Joyful Improvisations: The Quilts of Anna Williams
“I always wanted to do something that other people would enjoy”
Although quilting did not originate in this country, it has developed into a form that is distinctly American. The earliest quilts produced in the colonies were most often whole cloth quilts, usually in solid colors, sometimes with appliqué work. American pieced or patchwork quilt examples date from the late 18th century and employ small geometric pieces of fabric sewn together to form a single large textile for the quilt top. The pieces may be made from purchased fabric or from scraps of leftover cloth, the arrangement of which requires more extensive decision making on the part of the quilter.
By the first decades of the 19th century, block quilting, composed of a series of repeating pieced blocks with the same design, had developed. One of the most well-known block names, "Log Cabin," is made from strips of fabric arranged to form a square enclosure. It is one of the most enduring patterns and lends itself to much variation as well as making possible intense graphic effects. Album quilts, with individual pieced or appliquéd blocks each designed and made by a different quilter, and silk patchwork crazy quilts followed in popularity. During the Great Depression, quilts pieced from pastel cotton solids and prints, in patterns like "Grandmother's Flower Garden," "Double Wedding Ring," and "Sunbonnet Sue," were favored.
American quilts have been described by Robert Shaw, an authority on this country's crafts and folk art, as a democratic art form in that they have been made and used by all, regardless of sex, socioeconomic background, geographic location, religious affiliation, ethnic origin, professional status, or art training. Each quitter brings his or her own personal and community history to the form.
African American Quilts
"Quiltmaking is a ... democratic activity, accessible to anyone with ... an urge for self-expression, and an eye for beauty”
The best known construction technique in African-American quilting is the "strip"
quilt, a pieced quilt with pieces sewn together into long narrow strips that are then
joined to form the quilt top.
The strips are often made up of pieces of differing sizes, which are sometimes the smallest usable rectangles of cloth and are called "strings". The strips are also characterized by pieces in varying colors and patterns and usually run the full length or width of the textile.
The strip pieces are often cut freehand without template guides, so that variations occur from piece to piece. Wahlaman, in Signs and Symbols, African-American Images in African-American Quilts, describes the incorporating of variations as an example of African-American use of flexible patterning. The method results from the quilter choosing a traditional Euro-American pattern, establishing a pattern in one block, and then purposefully varying it in size, arrangement, and color in successive blocks. Choosing this method is an aesthetic decision rather than one based on a lack of cloth in any particular size, color, or pattern.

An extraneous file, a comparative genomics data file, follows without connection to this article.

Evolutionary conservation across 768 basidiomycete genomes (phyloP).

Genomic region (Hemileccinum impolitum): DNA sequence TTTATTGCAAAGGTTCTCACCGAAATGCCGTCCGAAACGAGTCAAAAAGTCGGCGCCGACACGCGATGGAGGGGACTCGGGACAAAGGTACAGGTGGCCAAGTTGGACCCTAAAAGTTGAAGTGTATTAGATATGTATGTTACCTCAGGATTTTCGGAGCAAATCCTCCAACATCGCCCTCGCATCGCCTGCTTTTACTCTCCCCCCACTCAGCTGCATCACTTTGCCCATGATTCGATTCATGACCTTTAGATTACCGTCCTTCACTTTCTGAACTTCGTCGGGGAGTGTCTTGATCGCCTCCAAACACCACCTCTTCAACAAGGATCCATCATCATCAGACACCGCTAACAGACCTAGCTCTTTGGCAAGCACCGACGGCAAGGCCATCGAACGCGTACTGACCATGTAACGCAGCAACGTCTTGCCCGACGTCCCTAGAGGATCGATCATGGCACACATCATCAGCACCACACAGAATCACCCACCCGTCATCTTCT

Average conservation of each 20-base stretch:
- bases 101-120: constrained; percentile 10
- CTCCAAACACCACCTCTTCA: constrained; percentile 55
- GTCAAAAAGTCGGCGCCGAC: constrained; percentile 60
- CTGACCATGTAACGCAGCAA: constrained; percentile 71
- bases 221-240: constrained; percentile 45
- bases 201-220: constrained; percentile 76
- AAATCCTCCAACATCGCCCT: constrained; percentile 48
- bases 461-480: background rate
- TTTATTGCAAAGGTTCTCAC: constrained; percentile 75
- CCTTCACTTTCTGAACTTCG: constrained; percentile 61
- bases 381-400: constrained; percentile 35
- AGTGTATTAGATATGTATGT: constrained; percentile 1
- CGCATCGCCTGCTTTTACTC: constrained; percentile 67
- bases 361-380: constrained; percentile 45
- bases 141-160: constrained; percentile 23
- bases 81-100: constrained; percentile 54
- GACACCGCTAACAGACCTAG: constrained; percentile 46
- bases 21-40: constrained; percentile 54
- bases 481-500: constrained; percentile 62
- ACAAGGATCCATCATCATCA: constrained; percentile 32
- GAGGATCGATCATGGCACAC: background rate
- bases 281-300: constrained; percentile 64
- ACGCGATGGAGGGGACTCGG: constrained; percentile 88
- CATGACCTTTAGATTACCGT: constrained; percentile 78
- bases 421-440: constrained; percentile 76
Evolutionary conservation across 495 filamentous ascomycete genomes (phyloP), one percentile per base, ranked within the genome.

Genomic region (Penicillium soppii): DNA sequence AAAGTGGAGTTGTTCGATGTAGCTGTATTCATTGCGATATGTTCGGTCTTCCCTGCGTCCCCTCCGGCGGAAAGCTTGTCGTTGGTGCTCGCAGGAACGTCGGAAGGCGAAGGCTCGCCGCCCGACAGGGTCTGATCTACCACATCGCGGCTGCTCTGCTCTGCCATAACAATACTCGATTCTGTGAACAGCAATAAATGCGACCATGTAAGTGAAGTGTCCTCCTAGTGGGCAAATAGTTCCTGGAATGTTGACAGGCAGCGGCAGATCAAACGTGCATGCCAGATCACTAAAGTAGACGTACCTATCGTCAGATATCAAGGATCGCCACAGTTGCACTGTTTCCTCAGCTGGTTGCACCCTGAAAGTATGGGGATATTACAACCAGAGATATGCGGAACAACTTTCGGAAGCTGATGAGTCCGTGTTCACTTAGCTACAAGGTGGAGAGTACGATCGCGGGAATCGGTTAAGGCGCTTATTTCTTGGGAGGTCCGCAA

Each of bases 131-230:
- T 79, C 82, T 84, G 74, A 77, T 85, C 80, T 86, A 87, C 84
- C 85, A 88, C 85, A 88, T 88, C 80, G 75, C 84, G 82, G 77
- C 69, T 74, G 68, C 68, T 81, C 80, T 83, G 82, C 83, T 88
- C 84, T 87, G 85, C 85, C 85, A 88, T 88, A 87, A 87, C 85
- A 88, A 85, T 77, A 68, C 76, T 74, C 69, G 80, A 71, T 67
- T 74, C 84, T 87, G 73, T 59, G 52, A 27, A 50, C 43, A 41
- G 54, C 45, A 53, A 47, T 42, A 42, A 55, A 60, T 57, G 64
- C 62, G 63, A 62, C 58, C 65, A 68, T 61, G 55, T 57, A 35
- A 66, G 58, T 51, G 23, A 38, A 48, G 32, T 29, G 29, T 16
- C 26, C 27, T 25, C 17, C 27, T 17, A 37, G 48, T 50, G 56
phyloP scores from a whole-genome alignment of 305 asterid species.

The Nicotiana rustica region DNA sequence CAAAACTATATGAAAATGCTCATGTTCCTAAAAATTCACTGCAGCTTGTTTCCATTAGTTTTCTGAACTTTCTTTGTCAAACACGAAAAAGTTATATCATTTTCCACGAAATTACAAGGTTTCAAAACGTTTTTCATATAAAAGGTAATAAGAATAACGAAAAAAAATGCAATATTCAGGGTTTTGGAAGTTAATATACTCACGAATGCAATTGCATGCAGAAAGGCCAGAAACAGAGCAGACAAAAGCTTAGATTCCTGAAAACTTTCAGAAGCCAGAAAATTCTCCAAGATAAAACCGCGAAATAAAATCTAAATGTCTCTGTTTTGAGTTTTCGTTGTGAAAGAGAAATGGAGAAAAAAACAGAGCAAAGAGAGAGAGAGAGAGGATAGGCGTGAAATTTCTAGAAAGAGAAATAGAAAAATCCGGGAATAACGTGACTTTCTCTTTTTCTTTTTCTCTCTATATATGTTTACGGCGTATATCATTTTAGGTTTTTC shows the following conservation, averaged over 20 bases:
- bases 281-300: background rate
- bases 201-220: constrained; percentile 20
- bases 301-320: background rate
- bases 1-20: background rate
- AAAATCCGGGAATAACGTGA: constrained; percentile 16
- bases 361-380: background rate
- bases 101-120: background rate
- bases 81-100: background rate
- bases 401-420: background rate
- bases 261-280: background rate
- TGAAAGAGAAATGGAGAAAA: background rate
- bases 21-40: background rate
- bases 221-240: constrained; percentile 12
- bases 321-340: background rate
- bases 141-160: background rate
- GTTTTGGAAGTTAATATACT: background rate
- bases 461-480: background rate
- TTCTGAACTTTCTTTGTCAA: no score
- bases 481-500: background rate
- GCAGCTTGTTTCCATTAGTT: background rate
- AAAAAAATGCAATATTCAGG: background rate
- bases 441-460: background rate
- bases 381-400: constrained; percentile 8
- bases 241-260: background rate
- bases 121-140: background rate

“I think she is going to be considered one of the finest quilt makers of this century”
Born in 1927 on Kleinpeter Plantation outside Baton Rouge, Louisiana, Anna Williams was first exposed to quilting as a young child who picked up her mother's and grandmother's scraps as the colorful pieces fell to the floor. Her first experimentations with textile design began as she converted these scraps to dresses for a "weed" doll and then into her first quilt, a baby quilt, at age nine. Just as her quilts are today, her early projects were piecework.
Today, Anna's piecing may be rectangular strip piecing, which she terms "strings," or may be in variations of the "Log Cabin" block, She also designs quilts incorporating triangular pieces that Anna refers to as being in a "Monkey Wrench" pattern. Extensive experimentation throughout her prolific career has resulted in complex versions of each of these traditional American patterns. Her fabric choices are not limited to small scrap pieces, with little variety in color or print; however, she often chooses to cut each down to a small bit of fabric prior to piecing. Like other African-American improvisational quilters, she uses no template for cutting. She plays with her colors and the resulting strips or blocks just as she did as a child until she innately feels the arrangement is aesthetically pleasing to her eye. This methodology often leads to irregularity in block and quilt shape.
Anna's success as a quilt artist is evident in the recognition she continues to receive from not only internationally acknowledged quilt scholars and artists, but also from community leaders who selected her as Art Council of Greater Baton Rouge Arts Ambassador Artist in 1997.
Exhibition Curator: Pamela P. Rabalais
Guest Curator: Katherine Watts
"Playing With Colors, The Improvisational Quilts of Anna Williams"
by Liz Axford of Houston, Texas
Sunday, October 18, 1998, 2 pm
115 Human Ecology Building
The exhibition and lecture are funded through a grant from the Louisiana Endowment for the Humanities, a state affiliate of the National Endowment for the Humanities, and through the support of the School of Human Ecology and the Friends of the LSU Textile & Costume Gallery.
The information contained in this virtual scrapbook was taken from the publication that was issued in conjunction with the exhibition. Dr. Santaella compiled the information in this virtual scrapbook.